Mickey Mouse in front of John Keane

Mickey Mouse in front of John Keane
Mickey Mouse in front of John Keane
Anonim

Sometimes you can think that in art, and even more so in current art, everything is banality, aesthetics and spectacle. However, as has always happened, there are also artists who are very committed to their time, and do not hesitate to use their creations as a means of denouncing or disseminating certain unfair or dramatic situations in the world. We've already seen examples here, such as the large image of Kikito of JR next to the long wall that marks the border between United States andMexico.

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Mickey Mouse in front of John Keane

So today we want to talk to you about the English painter John Keane (1954 –) who has spent several decades denouncing many of the world's war conflicts. In fact, on many occasions she has been called a war artist, in parallel to war photographers who travel wherever there is fighting.

Something that started in 1991, when Keane received a very special commission from the Imperial War Museum in London. The assignment was to portray from a British point of view what is known as the First Gulf War between the United States and Iraq, a short war known by the Americans as Desert Storm.

It was on that occasion that Keane made the series Gulf, to which this work of Mickey Mouse on the front belongs. The Serieis full of black and very acid humor, all based on figurative forms that at times become terrifying and abstract.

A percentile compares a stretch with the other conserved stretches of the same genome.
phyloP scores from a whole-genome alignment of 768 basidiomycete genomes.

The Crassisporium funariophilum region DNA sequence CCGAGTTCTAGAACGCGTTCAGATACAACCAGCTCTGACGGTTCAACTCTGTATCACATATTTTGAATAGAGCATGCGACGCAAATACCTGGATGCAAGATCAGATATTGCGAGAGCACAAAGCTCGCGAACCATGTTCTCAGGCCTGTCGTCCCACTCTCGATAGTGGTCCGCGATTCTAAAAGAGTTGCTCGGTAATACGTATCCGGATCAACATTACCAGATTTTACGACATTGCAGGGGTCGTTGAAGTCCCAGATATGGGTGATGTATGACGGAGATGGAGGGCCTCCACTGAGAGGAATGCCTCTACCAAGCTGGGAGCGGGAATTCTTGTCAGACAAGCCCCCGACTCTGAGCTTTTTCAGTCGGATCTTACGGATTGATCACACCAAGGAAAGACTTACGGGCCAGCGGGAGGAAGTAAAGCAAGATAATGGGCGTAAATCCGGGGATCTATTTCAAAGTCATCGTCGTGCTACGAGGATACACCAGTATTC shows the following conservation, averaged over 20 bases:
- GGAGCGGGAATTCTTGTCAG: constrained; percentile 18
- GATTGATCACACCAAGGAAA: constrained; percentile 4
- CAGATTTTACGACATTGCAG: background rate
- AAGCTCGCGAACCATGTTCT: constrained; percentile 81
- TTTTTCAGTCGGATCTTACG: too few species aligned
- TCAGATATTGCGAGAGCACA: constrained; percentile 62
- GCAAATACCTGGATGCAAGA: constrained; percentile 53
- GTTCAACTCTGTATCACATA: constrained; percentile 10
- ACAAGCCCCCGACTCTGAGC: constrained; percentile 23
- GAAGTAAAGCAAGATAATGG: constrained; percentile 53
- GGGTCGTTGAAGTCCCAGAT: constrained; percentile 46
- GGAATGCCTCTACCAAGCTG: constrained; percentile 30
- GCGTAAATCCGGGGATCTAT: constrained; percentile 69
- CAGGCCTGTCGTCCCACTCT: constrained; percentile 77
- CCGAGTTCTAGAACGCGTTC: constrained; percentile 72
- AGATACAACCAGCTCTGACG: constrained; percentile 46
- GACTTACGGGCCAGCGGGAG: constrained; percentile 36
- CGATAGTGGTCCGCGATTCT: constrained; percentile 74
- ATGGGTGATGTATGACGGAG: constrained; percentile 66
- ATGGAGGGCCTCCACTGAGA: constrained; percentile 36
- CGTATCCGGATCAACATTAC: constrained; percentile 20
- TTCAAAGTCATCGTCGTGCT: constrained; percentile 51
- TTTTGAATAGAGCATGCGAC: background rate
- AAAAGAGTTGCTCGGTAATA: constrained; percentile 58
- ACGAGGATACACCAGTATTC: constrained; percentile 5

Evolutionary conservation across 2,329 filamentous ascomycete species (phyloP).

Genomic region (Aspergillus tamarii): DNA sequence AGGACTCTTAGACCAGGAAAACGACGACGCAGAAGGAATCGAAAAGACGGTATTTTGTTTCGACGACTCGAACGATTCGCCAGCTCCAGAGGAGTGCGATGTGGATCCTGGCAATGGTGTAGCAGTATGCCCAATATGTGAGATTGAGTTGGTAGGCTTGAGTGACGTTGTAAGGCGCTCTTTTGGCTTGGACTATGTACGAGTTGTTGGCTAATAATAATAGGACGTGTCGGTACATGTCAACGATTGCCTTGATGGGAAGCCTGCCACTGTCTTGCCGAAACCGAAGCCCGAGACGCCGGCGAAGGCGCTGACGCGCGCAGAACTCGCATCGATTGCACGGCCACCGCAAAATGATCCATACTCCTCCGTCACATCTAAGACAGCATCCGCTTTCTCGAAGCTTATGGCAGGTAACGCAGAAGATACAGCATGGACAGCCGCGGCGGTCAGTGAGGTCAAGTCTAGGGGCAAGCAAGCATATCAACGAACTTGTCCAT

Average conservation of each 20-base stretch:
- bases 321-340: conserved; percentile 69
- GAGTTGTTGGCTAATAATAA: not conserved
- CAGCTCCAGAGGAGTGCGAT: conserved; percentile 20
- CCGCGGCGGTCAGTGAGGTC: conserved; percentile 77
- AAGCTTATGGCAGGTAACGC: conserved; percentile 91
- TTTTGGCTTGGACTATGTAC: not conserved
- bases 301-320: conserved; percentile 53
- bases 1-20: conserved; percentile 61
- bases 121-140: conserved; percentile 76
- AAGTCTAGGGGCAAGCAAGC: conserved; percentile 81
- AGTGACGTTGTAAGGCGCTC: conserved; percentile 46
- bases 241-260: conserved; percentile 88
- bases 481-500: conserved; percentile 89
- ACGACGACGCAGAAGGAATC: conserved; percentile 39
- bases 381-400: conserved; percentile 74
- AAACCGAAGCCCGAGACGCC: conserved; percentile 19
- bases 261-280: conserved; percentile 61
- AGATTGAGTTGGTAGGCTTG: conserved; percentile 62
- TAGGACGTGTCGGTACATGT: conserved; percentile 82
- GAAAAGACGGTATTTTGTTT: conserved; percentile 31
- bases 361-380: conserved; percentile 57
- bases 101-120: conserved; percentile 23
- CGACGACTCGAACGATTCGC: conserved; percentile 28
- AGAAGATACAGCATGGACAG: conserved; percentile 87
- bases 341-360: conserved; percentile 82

Undoubtedly this painting of the famous mouse from Disney on a beach in Kuwait, on the shores of the Persian Gulfcaptures all the tearing of the situation. We see the cartoon character next to a bombed-out palm tree and next to a grocery cart filled with rockets. On the beach you can see excrement, the Kuwaiti flag on the ground and in the background the seafront like luxury hotels.

A very harsh image and certainly very critical. It is true that Keane before then had already shown himself to be an artist of his time, especially making portraits of key figures in conflicts such as the terrorism ofNorthern Ireland. But it would be after the commission of theGulf Warwhen he accentuated his passion for these themes.

Since then he has traveled to trouble spots inCentral America,Middle EastorRwanda, in addition to collaborating with different NGOs. And he has always left us images of enormous visual power, in which after the aesthetic shock he invites us to reflect on how beastly the human being can be, and the hypocrisy in which we wrap all those tragedies.

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